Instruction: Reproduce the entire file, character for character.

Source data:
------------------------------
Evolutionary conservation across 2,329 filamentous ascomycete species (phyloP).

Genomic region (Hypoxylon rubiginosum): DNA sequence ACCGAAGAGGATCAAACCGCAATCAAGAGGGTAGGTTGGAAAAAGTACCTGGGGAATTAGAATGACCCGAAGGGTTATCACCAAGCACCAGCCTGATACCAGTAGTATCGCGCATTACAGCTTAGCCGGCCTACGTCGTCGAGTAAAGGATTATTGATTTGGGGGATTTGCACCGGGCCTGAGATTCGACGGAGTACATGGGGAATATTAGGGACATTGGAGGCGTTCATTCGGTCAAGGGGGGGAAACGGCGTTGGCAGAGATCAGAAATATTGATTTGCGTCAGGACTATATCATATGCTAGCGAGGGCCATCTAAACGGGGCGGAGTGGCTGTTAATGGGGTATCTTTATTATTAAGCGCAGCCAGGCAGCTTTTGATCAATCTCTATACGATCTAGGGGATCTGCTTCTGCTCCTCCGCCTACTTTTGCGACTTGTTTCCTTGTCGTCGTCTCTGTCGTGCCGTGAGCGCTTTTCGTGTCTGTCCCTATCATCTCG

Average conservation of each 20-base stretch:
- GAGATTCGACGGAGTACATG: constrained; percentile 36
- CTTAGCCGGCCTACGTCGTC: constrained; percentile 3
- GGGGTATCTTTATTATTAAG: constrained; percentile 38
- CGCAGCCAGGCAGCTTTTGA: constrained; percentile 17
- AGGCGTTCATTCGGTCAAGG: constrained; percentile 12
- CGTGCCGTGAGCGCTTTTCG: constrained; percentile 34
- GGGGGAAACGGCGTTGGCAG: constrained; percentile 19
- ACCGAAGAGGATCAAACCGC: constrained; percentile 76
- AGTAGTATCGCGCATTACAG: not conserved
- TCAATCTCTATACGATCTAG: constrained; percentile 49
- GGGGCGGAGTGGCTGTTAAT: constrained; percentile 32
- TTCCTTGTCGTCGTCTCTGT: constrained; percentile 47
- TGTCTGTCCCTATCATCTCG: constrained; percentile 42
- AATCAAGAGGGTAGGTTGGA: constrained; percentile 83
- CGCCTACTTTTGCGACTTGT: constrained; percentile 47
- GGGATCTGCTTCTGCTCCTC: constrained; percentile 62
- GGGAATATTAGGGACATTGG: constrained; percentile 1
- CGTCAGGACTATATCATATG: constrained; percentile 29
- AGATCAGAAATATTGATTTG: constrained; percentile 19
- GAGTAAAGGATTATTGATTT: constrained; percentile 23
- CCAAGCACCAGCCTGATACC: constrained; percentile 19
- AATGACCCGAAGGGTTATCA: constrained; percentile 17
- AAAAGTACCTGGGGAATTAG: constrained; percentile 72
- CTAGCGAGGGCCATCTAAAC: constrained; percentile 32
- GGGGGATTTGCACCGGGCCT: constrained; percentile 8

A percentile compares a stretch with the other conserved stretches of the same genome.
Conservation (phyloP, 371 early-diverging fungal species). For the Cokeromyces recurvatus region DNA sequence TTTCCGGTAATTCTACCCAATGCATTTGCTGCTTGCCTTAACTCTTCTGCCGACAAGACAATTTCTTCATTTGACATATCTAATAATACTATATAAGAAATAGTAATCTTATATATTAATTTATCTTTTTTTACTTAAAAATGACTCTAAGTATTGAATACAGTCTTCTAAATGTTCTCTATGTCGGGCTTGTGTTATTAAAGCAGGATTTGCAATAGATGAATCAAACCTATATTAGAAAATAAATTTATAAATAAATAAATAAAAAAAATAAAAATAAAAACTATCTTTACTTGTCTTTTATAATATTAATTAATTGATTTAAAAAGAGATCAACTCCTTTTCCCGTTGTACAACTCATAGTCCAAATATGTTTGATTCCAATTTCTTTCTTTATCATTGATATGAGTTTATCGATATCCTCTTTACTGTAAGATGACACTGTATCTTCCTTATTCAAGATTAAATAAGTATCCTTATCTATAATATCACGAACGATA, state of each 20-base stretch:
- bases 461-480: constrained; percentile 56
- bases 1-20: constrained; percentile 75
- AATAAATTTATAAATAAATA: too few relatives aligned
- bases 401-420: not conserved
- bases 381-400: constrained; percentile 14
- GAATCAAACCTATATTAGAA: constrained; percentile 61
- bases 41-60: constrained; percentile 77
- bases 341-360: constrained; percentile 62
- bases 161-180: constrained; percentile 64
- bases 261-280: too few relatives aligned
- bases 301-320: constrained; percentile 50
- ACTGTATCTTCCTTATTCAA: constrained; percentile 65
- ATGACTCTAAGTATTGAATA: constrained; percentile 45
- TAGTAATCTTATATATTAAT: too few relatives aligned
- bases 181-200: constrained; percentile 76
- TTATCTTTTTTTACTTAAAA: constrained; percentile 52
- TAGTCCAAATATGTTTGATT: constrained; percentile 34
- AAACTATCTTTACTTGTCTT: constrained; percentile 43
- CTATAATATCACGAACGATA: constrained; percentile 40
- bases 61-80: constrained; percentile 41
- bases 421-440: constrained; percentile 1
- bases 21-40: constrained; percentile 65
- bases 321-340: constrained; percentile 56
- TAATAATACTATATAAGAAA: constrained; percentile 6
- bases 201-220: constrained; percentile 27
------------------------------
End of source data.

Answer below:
Evolutionary conservation across 2,329 filamentous ascomycete species (phyloP).

Genomic region (Hypoxylon rubiginosum): DNA sequence ACCGAAGAGGATCAAACCGCAATCAAGAGGGTAGGTTGGAAAAAGTACCTGGGGAATTAGAATGACCCGAAGGGTTATCACCAAGCACCAGCCTGATACCAGTAGTATCGCGCATTACAGCTTAGCCGGCCTACGTCGTCGAGTAAAGGATTATTGATTTGGGGGATTTGCACCGGGCCTGAGATTCGACGGAGTACATGGGGAATATTAGGGACATTGGAGGCGTTCATTCGGTCAAGGGGGGGAAACGGCGTTGGCAGAGATCAGAAATATTGATTTGCGTCAGGACTATATCATATGCTAGCGAGGGCCATCTAAACGGGGCGGAGTGGCTGTTAATGGGGTATCTTTATTATTAAGCGCAGCCAGGCAGCTTTTGATCAATCTCTATACGATCTAGGGGATCTGCTTCTGCTCCTCCGCCTACTTTTGCGACTTGTTTCCTTGTCGTCGTCTCTGTCGTGCCGTGAGCGCTTTTCGTGTCTGTCCCTATCATCTCG

Average conservation of each 20-base stretch:
- GAGATTCGACGGAGTACATG: constrained; percentile 36
- CTTAGCCGGCCTACGTCGTC: constrained; percentile 3
- GGGGTATCTTTATTATTAAG: constrained; percentile 38
- CGCAGCCAGGCAGCTTTTGA: constrained; percentile 17
- AGGCGTTCATTCGGTCAAGG: constrained; percentile 12
- CGTGCCGTGAGCGCTTTTCG: constrained; percentile 34
- GGGGGAAACGGCGTTGGCAG: constrained; percentile 19
- ACCGAAGAGGATCAAACCGC: constrained; percentile 76
- AGTAGTATCGCGCATTACAG: not conserved
- TCAATCTCTATACGATCTAG: constrained; percentile 49
- GGGGCGGAGTGGCTGTTAAT: constrained; percentile 32
- TTCCTTGTCGTCGTCTCTGT: constrained; percentile 47
- TGTCTGTCCCTATCATCTCG: constrained; percentile 42
- AATCAAGAGGGTAGGTTGGA: constrained; percentile 83
- CGCCTACTTTTGCGACTTGT: constrained; percentile 47
- GGGATCTGCTTCTGCTCCTC: constrained; percentile 62
- GGGAATATTAGGGACATTGG: constrained; percentile 1
- CGTCAGGACTATATCATATG: constrained; percentile 29
- AGATCAGAAATATTGATTTG: constrained; percentile 19
- GAGTAAAGGATTATTGATTT: constrained; percentile 23
- CCAAGCACCAGCCTGATACC: constrained; percentile 19
- AATGACCCGAAGGGTTATCA: constrained; percentile 17
- AAAAGTACCTGGGGAATTAG: constrained; percentile 72
- CTAGCGAGGGCCATCTAAAC: constrained; percentile 32
- GGGGGATTTGCACCGGGCCT: constrained; percentile 8

A percentile compares a stretch with the other conserved stretches of the same genome.
Conservation (phyloP, 371 early-diverging fungal species). For the Cokeromyces recurvatus region DNA sequence TTTCCGGTAATTCTACCCAATGCATTTGCTGCTTGCCTTAACTCTTCTGCCGACAAGACAATTTCTTCATTTGACATATCTAATAATACTATATAAGAAATAGTAATCTTATATATTAATTTATCTTTTTTTACTTAAAAATGACTCTAAGTATTGAATACAGTCTTCTAAATGTTCTCTATGTCGGGCTTGTGTTATTAAAGCAGGATTTGCAATAGATGAATCAAACCTATATTAGAAAATAAATTTATAAATAAATAAATAAAAAAAATAAAAATAAAAACTATCTTTACTTGTCTTTTATAATATTAATTAATTGATTTAAAAAGAGATCAACTCCTTTTCCCGTTGTACAACTCATAGTCCAAATATGTTTGATTCCAATTTCTTTCTTTATCATTGATATGAGTTTATCGATATCCTCTTTACTGTAAGATGACACTGTATCTTCCTTATTCAAGATTAAATAAGTATCCTTATCTATAATATCACGAACGATA, state of each 20-base stretch:
- bases 461-480: constrained; percentile 56
- bases 1-20: constrained; percentile 75
- AATAAATTTATAAATAAATA: too few relatives aligned
- bases 401-420: not conserved
- bases 381-400: constrained; percentile 14
- GAATCAAACCTATATTAGAA: constrained; percentile 61
- bases 41-60: constrained; percentile 77
- bases 341-360: constrained; percentile 62
- bases 161-180: constrained; percentile 64
- bases 261-280: too few relatives aligned
- bases 301-320: constrained; percentile 50
- ACTGTATCTTCCTTATTCAA: constrained; percentile 65
- ATGACTCTAAGTATTGAATA: constrained; percentile 45
- TAGTAATCTTATATATTAAT: too few relatives aligned
- bases 181-200: constrained; percentile 76
- TTATCTTTTTTTACTTAAAA: constrained; percentile 52
- TAGTCCAAATATGTTTGATT: constrained; percentile 34
- AAACTATCTTTACTTGTCTT: constrained; percentile 43
- CTATAATATCACGAACGATA: constrained; percentile 40
- bases 61-80: constrained; percentile 41
- bases 421-440: constrained; percentile 1
- bases 21-40: constrained; percentile 65
- bases 321-340: constrained; percentile 56
- TAATAATACTATATAAGAAA: constrained; percentile 6
- bases 201-220: constrained; percentile 27